Those earlier studies, however, left some questions about ion channel function unanswered because significant details of the structure remained unresolved. “We could not see many of the individual side chains of this protein that are important to its function,” MacKinnon noted. Answering remaining questions meant developing new experimental approaches. “These are very difficult structures to determine, and our progress has been like taking one step at a time up a very big mountain,” he explained.
The researchers' latest steps entailed engineering a new form of the channel that they could then use to obtain improved protein crystals. The higher quality crystals would enable more detailed structural and functional insights from the x-ray crystallography studies.
The researchers produced a “paddle-chimera” channel by swapping the normal paddles of a channel with those from a different channel. “This gave us a new crystal packing that helped us get better definition of the atoms in the protein that we couldn't see in the original structure,” said MacKinnon.
The scientists also attempted to mimic the oily cell membrane in which the channel exists naturally. By immersing the channel protein in a mixture of detergent and lipid -instead of the more traditional method of using detergent alone —MacKinnon's team was able to see the channel in a more natural environment.
“This new approach gave us dramatic new insight, because we could actually see the lipid molecules gathered around the protein, and see them form the characteristic leaflets of the bilayer biological membrane,” said MacKinnon. “With an earlier structure that we published in 2005 we could only speculate why the use of lipids was important, but now we can see it very clearly,” he said.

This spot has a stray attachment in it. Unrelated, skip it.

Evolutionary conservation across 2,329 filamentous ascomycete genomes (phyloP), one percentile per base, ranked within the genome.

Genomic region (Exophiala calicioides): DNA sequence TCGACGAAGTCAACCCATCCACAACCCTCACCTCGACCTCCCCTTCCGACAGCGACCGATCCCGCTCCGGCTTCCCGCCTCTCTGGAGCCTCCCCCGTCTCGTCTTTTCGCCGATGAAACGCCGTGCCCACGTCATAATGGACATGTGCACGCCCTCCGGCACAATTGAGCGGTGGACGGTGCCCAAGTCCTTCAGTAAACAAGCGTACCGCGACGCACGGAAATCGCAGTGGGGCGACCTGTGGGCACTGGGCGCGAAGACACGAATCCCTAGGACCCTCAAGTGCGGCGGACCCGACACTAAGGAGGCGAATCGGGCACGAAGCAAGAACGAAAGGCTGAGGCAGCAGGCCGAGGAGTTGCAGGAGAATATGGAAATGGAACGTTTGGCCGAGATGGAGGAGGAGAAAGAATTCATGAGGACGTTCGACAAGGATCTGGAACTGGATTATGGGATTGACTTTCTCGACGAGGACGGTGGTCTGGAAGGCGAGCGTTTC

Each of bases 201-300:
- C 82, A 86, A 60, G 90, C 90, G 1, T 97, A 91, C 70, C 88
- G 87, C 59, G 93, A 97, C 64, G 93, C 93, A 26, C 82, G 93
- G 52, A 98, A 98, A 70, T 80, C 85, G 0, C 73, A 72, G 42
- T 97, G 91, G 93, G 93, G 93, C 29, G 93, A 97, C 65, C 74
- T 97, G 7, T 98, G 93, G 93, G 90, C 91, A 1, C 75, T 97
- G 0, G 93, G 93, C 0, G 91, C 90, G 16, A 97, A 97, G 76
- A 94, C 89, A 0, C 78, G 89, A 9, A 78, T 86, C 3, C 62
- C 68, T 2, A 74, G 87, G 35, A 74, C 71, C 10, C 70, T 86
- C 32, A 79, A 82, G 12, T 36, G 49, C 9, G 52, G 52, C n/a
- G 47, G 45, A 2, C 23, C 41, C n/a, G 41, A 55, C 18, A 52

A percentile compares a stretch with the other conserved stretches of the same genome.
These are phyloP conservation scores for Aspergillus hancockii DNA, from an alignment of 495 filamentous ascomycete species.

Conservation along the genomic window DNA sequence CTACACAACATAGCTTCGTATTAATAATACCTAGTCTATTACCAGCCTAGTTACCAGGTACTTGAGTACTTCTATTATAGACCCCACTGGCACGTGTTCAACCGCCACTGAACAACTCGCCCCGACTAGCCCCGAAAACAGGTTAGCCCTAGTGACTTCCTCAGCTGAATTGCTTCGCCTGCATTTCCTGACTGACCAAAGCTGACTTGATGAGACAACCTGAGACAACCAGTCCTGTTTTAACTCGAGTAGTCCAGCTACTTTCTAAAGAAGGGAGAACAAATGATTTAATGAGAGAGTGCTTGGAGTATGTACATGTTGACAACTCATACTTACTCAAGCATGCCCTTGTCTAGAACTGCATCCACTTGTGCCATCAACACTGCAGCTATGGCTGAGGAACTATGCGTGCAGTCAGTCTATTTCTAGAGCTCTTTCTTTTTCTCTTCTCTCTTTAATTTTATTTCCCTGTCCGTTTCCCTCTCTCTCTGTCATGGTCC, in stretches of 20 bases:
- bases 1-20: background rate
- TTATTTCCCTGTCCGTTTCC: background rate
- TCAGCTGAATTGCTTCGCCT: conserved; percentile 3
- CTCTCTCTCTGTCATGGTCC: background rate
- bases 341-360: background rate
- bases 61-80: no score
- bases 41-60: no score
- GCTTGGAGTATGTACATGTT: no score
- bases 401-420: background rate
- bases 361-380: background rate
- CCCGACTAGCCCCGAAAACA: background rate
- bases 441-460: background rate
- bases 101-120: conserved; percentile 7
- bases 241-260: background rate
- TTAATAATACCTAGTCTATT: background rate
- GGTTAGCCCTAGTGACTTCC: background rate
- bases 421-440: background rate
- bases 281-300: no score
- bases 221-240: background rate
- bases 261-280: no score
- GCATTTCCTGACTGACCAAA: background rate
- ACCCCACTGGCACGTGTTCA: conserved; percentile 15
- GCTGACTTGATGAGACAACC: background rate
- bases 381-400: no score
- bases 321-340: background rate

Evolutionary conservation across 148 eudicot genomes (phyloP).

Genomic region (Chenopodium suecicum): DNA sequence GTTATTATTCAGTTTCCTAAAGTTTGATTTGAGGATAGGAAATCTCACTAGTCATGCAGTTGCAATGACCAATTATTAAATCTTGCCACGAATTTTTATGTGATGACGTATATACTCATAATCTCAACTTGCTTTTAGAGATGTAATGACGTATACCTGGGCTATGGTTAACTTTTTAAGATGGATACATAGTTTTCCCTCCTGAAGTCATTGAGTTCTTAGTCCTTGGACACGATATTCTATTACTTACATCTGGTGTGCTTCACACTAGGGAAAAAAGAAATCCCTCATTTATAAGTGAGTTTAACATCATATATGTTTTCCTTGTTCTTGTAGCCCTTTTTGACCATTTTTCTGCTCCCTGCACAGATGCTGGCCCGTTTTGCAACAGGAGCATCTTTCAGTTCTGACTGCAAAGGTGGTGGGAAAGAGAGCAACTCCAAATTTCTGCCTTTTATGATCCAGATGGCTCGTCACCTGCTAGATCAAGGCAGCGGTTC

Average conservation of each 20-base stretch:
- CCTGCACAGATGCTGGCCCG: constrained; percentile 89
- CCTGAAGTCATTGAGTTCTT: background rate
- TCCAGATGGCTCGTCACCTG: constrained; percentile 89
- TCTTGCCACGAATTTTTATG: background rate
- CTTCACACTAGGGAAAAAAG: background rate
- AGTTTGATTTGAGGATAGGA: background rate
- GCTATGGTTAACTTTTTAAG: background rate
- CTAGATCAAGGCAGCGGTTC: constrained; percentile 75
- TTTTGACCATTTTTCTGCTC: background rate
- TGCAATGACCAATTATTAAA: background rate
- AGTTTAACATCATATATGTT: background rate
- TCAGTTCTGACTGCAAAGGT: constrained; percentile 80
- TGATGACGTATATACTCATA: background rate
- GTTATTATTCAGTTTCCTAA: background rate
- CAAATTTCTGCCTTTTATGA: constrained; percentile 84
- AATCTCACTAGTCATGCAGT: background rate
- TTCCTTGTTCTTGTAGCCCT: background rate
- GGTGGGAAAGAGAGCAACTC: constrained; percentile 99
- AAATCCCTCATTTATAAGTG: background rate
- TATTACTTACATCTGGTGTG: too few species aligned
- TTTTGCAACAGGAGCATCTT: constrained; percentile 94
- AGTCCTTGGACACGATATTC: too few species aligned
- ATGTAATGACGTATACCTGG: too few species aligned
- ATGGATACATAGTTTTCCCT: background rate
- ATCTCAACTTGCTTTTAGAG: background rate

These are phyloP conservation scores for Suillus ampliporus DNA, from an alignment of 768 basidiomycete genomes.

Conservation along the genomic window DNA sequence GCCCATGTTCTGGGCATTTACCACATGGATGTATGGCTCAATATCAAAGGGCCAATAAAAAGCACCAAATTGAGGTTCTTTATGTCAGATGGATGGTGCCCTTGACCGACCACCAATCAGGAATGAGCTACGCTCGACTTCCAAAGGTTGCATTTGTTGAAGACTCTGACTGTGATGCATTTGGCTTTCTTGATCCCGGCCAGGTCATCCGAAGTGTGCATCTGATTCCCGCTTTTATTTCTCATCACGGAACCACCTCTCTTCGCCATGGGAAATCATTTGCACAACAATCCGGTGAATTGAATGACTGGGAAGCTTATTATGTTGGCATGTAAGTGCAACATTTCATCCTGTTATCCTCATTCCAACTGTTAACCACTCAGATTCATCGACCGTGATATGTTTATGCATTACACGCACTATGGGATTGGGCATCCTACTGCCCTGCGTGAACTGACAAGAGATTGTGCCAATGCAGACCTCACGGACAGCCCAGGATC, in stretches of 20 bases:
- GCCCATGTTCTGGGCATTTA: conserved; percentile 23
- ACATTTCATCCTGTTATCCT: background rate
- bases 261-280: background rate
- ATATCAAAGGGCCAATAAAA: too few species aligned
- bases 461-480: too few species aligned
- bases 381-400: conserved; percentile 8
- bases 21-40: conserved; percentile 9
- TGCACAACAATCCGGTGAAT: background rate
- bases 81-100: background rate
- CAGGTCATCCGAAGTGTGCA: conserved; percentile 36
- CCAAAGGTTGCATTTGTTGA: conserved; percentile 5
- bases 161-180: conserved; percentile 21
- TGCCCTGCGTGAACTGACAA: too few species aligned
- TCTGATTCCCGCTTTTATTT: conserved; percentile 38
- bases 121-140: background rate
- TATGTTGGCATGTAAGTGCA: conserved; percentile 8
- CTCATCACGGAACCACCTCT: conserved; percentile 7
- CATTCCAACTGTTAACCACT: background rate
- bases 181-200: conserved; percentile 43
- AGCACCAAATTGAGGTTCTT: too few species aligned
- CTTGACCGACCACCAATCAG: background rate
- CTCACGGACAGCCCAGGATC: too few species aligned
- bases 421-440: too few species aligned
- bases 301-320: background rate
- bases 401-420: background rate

MacKinnon said that knowing the atomic structures have changed his perspective on the role of the membrane in ion channel function. “I used to think that the voltage sensor didn't have much to do with the lipid membrane,” he said. “But these structures have informed us that the voltage sensor has a great deal to do with the lipid membrane.
“When you examine the structure of usual alpha-helical membrane proteins, they look like a big disk of protein that snakes back and forth through the membrane. But when you look at the voltage-dependent potassium channel, you see the pore embedded in the membrane, but you also see the voltage sensors that stick out like Mickey Mouse's ears. They are mostly surrounded by lipid membrane, and what that means is that the voltage sensor can't help but be influenced by the lipid. This influence is so profound, that you can't simply say what the properties of a given voltage-dependent channel are without specifying the composition of the surrounding lipid. And what makes this influence of lipid biologically significant is that we know that different cells in the body do not have the same lipid composition,” MacKinnon explained.
As a result of these studies, MacKinnon's group hypothesizes that the function of voltage-dependent channels in different kinds of lipid membrane may be very different. “To me, this has been the most interesting aspect of our structural studies—that the lipid membrane would influence the channel's function.”
MacKinnon said that his group is now exploring the influence of membrane structure on ion channel properties, in order to understand the biological context in which the ion channels function.
Image: Courtesy of Roderick MacKinnon/HHMI at Rockefeller University